The Observer is a student-run, daily print & online newspaper serving Notre Dame, Saint Mary's & Holy Cross. Learn about us.



Here’s to Muffet McGraw

| Friday, April 4, 2014

Knute Rockne, Frank Leahy, Ara Parseghian and Lou Holtz — these are the names that stand out as the most influential coaches in Notre Dame history. We believe that another name should be added to this list: Muffet McGraw.
During her 27 seasons as Notre Dame women’s basketball head coach, McGraw has become as quintessentially Notre Dame as the Golden Dome, and for good reason. With 662 victories in her time at Notre Dame, she is the winningest basketball coach in Irish history, and she is perhaps the most beloved.
McGraw has garnered respect with her sincerity and her passion for the sport. Beyond the hearts of the Irish, she has been nationally recognized for her ability to achieve consistency year in and year out,  relying on unselfish starters and contributing bench players. She’s received no shortage of coach-of-the-year honors, most recently sweeping the four 2013 awards as Associated Press, WBCA, Naismith and USBWA Coach of the Year, and is a finalist for the 2014 Naismith College Coach of the Year
There’s no denying her success. As of this week, Notre Dame is now the sixth school in history to reach the women’s Final Four in four straight seasons,. While some analysts predicted that this season would be a rebuilding year for the team, the 2013-14 Irish have achieved the longest winning streak maintained by any Notre Dame team in any sport since World War II.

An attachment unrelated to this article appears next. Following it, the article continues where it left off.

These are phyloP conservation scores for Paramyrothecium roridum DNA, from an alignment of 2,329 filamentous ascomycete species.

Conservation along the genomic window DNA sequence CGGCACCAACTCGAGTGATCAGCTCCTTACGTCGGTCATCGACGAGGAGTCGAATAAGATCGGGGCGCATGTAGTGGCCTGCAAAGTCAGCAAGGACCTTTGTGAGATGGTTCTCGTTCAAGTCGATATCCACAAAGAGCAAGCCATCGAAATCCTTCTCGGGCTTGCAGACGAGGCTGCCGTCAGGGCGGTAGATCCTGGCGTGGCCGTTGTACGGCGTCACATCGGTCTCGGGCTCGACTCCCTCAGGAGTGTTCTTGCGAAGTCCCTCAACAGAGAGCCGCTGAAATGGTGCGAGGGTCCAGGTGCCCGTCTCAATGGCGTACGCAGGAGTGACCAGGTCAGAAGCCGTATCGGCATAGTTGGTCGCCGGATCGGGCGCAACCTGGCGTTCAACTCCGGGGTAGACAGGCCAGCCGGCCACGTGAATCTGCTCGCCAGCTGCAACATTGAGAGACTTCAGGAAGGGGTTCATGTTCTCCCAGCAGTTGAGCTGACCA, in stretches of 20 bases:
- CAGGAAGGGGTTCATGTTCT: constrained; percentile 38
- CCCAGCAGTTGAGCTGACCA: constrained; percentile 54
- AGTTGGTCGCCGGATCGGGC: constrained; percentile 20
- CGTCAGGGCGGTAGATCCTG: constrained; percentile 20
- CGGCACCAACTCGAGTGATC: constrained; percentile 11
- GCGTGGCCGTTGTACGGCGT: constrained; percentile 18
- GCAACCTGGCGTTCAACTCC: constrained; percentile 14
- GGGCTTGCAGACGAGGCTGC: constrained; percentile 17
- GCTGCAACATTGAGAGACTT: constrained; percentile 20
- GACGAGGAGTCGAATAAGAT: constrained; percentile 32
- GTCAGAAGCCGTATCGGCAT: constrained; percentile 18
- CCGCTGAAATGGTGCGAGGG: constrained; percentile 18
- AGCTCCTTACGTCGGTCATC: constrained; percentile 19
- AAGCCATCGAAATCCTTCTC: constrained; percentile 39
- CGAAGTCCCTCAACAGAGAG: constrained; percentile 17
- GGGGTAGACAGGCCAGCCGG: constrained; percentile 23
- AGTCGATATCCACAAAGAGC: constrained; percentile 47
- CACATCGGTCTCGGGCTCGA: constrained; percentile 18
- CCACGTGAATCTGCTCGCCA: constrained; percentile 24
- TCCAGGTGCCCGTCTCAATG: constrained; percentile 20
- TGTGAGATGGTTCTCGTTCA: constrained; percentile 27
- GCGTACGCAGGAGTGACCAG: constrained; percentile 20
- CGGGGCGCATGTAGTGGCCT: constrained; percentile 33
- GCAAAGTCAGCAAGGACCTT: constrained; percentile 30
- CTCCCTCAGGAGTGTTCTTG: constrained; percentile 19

What truly sets McGraw apart, however, is her consistent embodiment of the Notre Dame mission. Not only does her coaching promote success on the court, but in the past seven years, every single one of McGraw’s players graduated with a degree from the University. Notre Dame is one of only four programs to play for a national title and achieve a 100-percent graduation rate in the same season.
Some of McGraw’s biggest victories have come off the court as well. She frequently travels across the country as a featured speaker at fundraisers and events. Within the Greater South Bend area, she has been involved with countless charities — assisting with food pantries, supporting cancer research, collecting books for local schools and co-chairing the annual South Bend YWCA benefit “Run, Jane, Run” golf tournament.
McGraw’s unique talent extends beyond wins or losses. She serves this community as a mentor and role model, not only for female basketball players, not only for athletes, but also for all leaders. Throughout this year, the Notre Dame forum has centered on women in leadership, and we believe McGraw to be a remarkable role model for women and men alike, beyond the basketball court. While many college coaches are able to lead their teams, few are able to have as immense of an impact on an entire university as McGraw does. We think of her dedication to the development of her players, her devotion to service and compassion and her commitment to the Notre Dame women’s basketball program, and we see these virtues cementing McGraw’s place in the hall of legendary Notre Dame coaches.
As the Irish head to Nashville, Tenn., this weekend to face Maryland in the Final Four, all of us will be rooting for the team to win: rooting for the players, of course, but perhaps more than ever, rooting for coach Muffet McGraw.


About Observer Editorial Board

Contact Observer